Viral marketing: a beginner’s guide

21st century marketing is a very different beast to the traditional marketing techniques that have been industry stalwarts for decades. While print marketing, promotional marketing, radio, film and TV advertising are still popular and effective means of reaching out to large audiences, today’s marketers can employ a number of more varied techniques in order to promote their clients.

Digital marketing techniques such as viral marketing can allow companies both large and small to reach large audiences for comparatively little outlay; such efforts are tremendously advantageous for Britain’s SMEs in particular. In our beginner’s guide to viral marketing, we discuss what viral marketing is, examine why it works and explore ways in which you can employ the technique yourself in future. Read on for an introduction to one of the 21st century’s most exciting marketing strategies!

What is viral marketing?

Viral marketing is a term that refers to any marketing materials that spread and propagate ‘organically’ – moving from person to person in a similar manner to that of a biological virus. The technique takes advantage of the online community to spread through social media and other similar channels, encouraging individual audience members to do the job of promotion on the marketer’s behalf.

Most viral campaigns trade on sensationalism, with amusing, unbelievable or outrageous content more likely to be shared between individuals than more prosaic subjects. For that reason, the majority of viral marketing campaigns are visual, with short video adverts by far the most successful. Viral campaigns tend to avoid corporate branding and overt calls-to-action, instead waiting for the video to go viral before revealing the source of the original clip.

Why viral marketing?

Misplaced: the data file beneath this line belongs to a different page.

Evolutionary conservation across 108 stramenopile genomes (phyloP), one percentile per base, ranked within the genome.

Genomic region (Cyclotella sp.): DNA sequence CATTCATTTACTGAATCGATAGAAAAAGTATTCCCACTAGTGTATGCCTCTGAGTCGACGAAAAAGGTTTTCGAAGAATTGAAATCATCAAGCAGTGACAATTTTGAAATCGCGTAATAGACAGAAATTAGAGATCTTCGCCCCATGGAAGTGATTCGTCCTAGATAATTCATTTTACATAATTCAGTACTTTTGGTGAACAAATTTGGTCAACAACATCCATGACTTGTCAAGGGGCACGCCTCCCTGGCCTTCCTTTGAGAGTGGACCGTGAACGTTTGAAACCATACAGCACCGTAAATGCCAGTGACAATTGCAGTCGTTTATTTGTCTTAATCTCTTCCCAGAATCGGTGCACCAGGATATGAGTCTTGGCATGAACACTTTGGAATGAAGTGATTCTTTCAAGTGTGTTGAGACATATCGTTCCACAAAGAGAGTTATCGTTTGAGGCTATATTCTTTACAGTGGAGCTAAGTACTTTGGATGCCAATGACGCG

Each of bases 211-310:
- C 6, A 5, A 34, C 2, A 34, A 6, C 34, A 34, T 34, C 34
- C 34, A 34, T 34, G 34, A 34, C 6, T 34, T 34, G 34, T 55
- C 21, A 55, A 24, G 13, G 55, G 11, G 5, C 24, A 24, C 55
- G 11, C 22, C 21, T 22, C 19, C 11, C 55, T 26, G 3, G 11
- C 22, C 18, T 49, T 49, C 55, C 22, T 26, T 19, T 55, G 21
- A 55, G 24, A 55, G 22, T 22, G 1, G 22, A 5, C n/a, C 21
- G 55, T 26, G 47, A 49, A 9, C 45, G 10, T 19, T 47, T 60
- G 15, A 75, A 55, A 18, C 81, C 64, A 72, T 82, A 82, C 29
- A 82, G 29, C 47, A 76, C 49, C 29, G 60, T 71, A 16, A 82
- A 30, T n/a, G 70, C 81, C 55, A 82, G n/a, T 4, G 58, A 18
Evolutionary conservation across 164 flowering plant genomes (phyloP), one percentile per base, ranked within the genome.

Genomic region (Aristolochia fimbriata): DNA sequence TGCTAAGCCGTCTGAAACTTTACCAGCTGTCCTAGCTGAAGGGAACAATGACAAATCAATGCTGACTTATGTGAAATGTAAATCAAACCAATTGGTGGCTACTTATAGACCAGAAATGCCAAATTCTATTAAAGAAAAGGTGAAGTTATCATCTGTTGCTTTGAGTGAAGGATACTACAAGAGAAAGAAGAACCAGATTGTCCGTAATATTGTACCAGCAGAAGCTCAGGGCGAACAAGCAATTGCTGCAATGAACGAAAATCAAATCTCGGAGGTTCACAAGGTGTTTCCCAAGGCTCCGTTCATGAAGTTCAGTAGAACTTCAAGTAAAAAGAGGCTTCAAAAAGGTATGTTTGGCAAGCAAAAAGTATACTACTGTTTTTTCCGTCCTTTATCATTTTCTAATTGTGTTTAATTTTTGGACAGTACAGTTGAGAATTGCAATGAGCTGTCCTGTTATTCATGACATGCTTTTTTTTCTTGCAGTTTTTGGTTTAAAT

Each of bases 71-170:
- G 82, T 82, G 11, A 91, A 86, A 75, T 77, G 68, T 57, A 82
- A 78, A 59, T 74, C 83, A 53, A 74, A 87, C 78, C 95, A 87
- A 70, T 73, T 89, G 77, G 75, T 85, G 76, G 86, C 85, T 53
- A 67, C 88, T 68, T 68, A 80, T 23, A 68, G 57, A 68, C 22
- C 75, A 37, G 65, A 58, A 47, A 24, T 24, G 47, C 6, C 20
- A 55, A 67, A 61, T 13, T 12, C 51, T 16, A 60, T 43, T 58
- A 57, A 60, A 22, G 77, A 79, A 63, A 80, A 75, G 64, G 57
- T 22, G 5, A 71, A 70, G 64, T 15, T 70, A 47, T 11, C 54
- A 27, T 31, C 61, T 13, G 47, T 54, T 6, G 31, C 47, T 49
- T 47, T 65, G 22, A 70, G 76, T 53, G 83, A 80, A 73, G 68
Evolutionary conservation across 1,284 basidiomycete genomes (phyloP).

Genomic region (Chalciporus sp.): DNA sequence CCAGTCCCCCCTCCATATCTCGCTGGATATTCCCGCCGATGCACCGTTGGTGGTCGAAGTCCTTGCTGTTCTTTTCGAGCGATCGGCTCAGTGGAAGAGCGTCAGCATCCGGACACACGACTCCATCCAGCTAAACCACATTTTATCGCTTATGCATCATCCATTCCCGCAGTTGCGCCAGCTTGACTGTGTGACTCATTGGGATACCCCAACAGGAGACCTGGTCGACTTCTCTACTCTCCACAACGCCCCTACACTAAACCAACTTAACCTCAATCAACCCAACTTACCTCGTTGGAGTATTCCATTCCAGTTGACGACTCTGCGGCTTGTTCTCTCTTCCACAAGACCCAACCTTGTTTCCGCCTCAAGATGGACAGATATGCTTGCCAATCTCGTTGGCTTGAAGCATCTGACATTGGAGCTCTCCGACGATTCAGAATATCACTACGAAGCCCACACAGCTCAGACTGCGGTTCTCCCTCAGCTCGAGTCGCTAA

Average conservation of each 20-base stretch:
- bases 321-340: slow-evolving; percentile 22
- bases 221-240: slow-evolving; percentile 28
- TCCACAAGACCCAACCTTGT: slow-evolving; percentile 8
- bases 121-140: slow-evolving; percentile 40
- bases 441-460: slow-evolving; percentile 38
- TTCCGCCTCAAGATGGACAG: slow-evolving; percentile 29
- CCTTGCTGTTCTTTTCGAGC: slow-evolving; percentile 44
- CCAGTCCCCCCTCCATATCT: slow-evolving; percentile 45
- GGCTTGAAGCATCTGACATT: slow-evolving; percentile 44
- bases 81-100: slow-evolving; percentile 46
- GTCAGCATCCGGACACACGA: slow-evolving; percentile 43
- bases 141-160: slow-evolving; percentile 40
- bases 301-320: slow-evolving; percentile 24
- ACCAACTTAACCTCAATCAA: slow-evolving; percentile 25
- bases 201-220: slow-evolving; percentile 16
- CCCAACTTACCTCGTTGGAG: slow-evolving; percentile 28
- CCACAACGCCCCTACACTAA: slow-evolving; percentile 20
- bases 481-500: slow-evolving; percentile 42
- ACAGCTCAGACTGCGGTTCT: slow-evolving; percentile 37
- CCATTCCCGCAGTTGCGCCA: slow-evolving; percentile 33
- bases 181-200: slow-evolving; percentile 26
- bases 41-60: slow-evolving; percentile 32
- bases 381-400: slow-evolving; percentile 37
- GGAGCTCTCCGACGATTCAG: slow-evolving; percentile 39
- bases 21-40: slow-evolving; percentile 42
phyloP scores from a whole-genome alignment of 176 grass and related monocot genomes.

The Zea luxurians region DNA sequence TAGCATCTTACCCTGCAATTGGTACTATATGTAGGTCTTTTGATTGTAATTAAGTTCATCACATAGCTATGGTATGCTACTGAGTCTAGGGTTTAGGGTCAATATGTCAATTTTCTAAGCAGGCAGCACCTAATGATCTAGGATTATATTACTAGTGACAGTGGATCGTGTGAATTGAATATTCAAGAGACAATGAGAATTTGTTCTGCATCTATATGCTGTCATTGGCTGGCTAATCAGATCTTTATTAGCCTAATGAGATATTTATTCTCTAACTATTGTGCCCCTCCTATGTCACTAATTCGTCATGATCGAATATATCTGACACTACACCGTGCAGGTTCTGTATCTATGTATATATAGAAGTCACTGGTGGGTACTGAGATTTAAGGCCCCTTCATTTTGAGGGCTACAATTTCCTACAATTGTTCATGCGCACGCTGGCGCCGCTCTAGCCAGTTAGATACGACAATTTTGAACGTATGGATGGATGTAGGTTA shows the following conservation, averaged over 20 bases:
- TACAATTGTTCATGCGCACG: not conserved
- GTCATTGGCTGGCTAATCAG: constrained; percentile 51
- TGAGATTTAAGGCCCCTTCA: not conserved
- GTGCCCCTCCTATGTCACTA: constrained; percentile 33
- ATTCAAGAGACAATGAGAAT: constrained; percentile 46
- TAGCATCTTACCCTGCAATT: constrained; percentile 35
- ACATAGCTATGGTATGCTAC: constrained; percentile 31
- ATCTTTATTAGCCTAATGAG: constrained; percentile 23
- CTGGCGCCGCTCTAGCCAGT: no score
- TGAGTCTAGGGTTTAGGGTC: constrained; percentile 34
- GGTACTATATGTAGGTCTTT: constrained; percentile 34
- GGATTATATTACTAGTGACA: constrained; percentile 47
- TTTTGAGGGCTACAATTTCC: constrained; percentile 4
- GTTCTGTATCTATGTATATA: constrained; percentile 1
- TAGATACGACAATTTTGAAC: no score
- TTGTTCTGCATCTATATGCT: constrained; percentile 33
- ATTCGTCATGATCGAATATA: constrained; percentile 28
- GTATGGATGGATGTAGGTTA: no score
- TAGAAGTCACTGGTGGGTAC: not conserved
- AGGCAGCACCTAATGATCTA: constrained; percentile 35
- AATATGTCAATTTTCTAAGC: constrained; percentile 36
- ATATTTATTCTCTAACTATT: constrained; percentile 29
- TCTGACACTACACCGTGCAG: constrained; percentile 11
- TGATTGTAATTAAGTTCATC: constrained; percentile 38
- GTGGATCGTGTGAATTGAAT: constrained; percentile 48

Viral marketing is an extremely difficult process, but when it’s done properly it can be incredibly effective. One of the main advantages of viral campaigns is that they are often relatively inexpensive – it’s free to upload a YouTube clip and poor production values will only add a sense of realism to your campaign.

Good viral adverts can be filmed and produced for practically nothing, using camera phone footage and an original concept to snare viewers. Promotion is inexpensive, too, as all a company needs to do to bring their campaign to a global audience is push the clip through social media and wait for it to take off. If your viral marketing campaign is good enough, the viewers will do the rest for you.

How to ‘go viral’

The only downside of a viral marketing campaign is the difficulty in implementing yours effectively. It may be cheap to produce the average viral advert, but it certainly isn’t easy. In order to create a truly shareable advert with the chance of going viral, you’ll need to develop an original, sensational concept and possess the talent to carry it off convincingly – if your viral campaign has the ring of a corporate effort, it’s unlikely to get you anywhere. As your audience will be based primarily online, it’s important to bear in mind the preferences of such users. Humorous clips, stunts, pranks and visual spectacles all have significant cultural value on the web, so these subjects are often a good starting point for your viral campaign. However, not all companies will find viral marketing entirely suitable – if your company doesn’t have a large online presence, you may be wasting your time with a viral campaign.

For some companies, a viral marketing campaign can represent an exciting and inexpensive way to increase brand awareness and introduce new customers to your products and services. Without the relevant skills and experience, however, you’re unlikely to find much success on your own.

 

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Ian is the founder of Opportunity Marketing marketing, with over 18 years of experience in successfully setting up marketing departments, creating marketing strategies and implementing these strategies across a wide number of SME companies in both the B2B and B2C sectors through a variety of channels.